One of the big perks of my job is the occasional opportunity to meet and interview people in the entertainment world that I've long admired. Among those with whom I've chatted are Mickey Rooney, Debbie Reynolds, Diane Keaton, Martin Milner and Mike Farrell, back when he trod the boards of the old Laguna Playhouse.
But, as a writer, the chance to meet one's particular favorites in the field of literary craftsmanship is something special. I've had this experience on two occasions – interviewing Rod Serling and Dean Koontz for feature articles in the Daily Pilot, the Coastline Pilot's sister paper in Newport Beach.
Serling, of course, has long since passed into the Twilight Zone, but Koontz is very much with us, living in Newport Beach and turning out a new mystery-suspense novel virtually every year. I've been hooked on his stuff for years, and Koontz's works occupy a full shelf in my bookcase.
On Monday, April 2, local people will get a chance to hear what Dean Koontz is all about, when the author takes the stage of the Laguna Playhouse to talk about his experience, his work and what his fans may expect in the future. The event is sponsored by the Laguna Playhouse Women.
The evening begins at 5:30 p.m. with a hosted reception, Laguna Culinary Arts providing the pre-event hors d'oeuvres. Then at 7p.m., Barbara DeMarco-Barrett, host of KUCI's Writers on Writing and Pen on Fire Writers Salon, will introduce the author and moderate the program.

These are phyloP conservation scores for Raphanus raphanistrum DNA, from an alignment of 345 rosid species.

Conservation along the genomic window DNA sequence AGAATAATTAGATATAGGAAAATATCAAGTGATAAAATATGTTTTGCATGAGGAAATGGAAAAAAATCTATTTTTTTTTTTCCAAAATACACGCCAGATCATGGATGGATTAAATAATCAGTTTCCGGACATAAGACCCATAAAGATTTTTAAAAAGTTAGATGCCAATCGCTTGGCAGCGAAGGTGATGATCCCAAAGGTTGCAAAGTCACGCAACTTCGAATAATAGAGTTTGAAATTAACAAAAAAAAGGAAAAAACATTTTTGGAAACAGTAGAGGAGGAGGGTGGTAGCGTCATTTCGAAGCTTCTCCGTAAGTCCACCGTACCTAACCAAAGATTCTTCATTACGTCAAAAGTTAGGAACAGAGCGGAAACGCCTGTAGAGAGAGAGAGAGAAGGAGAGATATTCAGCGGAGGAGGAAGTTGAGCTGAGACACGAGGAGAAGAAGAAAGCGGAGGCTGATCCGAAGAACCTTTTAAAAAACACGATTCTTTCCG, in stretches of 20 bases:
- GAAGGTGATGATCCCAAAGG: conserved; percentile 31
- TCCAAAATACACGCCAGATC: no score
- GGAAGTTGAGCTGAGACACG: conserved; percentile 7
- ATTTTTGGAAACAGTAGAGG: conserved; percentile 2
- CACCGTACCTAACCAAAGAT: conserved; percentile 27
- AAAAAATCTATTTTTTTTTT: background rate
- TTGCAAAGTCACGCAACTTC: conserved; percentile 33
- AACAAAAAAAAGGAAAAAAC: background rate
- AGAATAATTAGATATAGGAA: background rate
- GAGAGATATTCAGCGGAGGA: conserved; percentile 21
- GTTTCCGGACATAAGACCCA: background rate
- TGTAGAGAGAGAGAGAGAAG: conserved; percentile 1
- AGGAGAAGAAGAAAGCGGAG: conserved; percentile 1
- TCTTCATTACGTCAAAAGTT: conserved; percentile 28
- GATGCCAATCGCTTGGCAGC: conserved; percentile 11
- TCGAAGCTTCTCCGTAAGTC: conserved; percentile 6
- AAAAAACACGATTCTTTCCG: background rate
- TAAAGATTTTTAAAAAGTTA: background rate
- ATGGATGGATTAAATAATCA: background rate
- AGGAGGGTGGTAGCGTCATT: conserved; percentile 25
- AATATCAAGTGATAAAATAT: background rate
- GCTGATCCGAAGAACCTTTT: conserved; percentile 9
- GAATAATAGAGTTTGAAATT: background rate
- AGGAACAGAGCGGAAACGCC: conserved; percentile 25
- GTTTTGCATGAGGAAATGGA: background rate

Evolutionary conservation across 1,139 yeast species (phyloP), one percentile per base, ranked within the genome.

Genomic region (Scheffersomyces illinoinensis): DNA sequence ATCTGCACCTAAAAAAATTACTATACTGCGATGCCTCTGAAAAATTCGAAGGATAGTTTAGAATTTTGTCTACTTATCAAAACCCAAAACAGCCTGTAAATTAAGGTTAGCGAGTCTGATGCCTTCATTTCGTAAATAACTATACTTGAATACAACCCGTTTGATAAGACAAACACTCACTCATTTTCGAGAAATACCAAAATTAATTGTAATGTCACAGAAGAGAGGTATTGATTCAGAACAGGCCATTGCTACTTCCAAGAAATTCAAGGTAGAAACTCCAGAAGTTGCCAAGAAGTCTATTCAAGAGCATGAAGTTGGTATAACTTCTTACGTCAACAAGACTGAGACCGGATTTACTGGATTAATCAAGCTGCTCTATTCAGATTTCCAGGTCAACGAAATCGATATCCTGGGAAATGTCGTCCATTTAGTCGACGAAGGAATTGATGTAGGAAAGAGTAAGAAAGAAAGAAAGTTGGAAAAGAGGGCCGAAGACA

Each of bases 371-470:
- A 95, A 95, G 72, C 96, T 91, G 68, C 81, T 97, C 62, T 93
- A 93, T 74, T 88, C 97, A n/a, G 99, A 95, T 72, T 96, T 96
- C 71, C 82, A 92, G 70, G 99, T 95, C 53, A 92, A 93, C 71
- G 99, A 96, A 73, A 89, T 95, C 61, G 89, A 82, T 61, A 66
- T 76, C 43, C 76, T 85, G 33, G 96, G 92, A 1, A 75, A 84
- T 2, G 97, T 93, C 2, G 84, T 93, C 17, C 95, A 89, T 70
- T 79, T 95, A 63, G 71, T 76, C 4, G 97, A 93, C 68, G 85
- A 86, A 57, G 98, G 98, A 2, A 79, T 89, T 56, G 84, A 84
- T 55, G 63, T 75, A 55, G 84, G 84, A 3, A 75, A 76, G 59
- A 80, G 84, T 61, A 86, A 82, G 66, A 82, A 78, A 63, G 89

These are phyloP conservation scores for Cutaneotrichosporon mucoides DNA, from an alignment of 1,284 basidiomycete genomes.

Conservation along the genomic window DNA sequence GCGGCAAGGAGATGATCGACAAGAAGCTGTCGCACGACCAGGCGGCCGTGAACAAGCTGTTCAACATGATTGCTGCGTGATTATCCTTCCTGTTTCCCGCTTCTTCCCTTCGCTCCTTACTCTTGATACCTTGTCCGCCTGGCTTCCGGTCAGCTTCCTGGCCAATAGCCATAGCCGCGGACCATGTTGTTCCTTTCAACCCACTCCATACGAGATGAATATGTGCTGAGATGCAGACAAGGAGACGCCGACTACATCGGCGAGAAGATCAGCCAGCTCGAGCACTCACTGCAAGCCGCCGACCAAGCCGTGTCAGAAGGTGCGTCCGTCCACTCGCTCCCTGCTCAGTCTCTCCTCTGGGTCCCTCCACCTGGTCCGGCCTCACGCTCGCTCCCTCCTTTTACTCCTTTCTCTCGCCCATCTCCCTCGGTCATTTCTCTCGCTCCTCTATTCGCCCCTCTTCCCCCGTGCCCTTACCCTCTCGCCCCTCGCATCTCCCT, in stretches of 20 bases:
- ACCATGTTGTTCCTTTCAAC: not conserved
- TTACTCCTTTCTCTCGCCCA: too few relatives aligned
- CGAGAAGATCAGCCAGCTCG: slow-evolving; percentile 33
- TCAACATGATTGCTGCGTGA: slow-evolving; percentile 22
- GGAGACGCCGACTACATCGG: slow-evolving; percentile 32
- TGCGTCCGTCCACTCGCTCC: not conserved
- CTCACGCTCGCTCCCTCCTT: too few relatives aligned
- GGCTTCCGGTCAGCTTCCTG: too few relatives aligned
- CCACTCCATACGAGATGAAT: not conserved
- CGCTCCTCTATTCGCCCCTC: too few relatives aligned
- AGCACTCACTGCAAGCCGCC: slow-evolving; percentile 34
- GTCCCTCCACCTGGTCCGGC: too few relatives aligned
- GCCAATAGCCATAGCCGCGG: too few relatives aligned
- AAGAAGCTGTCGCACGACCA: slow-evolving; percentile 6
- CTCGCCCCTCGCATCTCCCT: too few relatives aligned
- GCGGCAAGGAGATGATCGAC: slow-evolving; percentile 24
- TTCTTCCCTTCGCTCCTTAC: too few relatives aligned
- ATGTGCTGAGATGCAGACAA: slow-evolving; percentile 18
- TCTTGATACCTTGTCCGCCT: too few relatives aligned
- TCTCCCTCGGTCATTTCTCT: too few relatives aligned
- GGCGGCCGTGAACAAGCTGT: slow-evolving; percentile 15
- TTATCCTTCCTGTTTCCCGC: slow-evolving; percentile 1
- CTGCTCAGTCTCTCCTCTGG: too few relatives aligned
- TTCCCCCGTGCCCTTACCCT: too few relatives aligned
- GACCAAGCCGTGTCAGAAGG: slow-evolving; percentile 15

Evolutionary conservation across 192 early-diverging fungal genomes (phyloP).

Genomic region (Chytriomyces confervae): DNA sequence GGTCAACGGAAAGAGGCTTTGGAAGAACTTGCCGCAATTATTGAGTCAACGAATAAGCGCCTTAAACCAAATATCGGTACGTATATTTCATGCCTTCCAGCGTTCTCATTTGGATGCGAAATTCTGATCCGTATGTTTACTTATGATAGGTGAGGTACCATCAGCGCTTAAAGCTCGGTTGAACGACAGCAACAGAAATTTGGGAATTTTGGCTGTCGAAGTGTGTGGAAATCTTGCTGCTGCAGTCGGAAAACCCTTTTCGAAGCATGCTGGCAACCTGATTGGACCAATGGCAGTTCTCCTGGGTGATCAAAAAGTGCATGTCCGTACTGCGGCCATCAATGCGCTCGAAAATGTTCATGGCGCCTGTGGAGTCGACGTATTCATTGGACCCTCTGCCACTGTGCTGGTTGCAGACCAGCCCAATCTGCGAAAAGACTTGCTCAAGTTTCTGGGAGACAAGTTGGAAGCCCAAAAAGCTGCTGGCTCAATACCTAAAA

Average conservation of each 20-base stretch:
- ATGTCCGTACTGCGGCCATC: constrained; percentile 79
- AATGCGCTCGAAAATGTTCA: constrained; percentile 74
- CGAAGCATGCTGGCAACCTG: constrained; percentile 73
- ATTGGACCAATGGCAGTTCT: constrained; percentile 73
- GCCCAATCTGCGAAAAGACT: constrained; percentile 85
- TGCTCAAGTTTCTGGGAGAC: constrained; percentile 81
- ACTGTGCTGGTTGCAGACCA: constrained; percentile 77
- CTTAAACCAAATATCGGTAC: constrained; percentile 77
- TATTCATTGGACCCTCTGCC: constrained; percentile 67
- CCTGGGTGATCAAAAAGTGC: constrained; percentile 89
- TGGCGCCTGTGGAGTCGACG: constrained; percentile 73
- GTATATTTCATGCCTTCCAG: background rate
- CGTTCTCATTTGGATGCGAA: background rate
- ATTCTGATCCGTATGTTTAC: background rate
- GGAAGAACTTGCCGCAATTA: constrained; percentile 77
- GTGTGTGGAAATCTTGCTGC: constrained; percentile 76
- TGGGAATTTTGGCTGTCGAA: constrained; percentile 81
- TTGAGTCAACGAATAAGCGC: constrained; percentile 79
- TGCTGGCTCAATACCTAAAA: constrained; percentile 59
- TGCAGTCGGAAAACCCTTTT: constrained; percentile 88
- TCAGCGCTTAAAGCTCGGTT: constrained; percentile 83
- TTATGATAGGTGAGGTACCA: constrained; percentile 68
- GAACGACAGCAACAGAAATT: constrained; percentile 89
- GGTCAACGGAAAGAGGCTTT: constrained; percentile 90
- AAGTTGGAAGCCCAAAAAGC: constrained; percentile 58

For those of you unfamiliar with Dean Koontz's work, and who appreciate a good thriller that grabs you by the throat and holds on to you, you're truly missing something. I've managed to pore through about 25 or 26 Koontz novels, and each one has commandeered my attention.
When my Daily Pilot article appeared in December 2010, Koontz was tied with John Grisham as the world's sixth most highly compensated author at $25 million in annual sales. And that was before his last two books, "What the Night Knows" and "7 Shadow Street," hit the stores.
Koontz endured something of a Dickensian childhood, and many of his characters have emerged from harsh earlier lives to encounter villains of unspeakable brutality whom they eventually dispatch.
The author and his wife, Gerda, support many charities, among them Canine Companions for Independence, which trains and provides guide dogs for the disabled. One of these dogs, Trixie, became the Koontzes' personal companion from 2004 to 2007 when she died of cancer. Trixie is memorialized in Koontz's short book "A Big Little Life."
Koontz's love of dogs is evident in several of his books, but most prominent in "Watchers," in which a golden retriever with artificially accelerated intelligence communicates with Scrabble tiles and plays the game with the protagonists. As a Scrabble junkie myself, I got a big kick out of that one and shared it with my daughter, who owns two goldens.
Tickets for the playhouse program, billed as "A Special Evening With Dean Koontz," are $50, and may be ordered by calling the theater box office at (949) 497-2787, ext. 1, or by going online to http://www.lagunaplayhouse.com.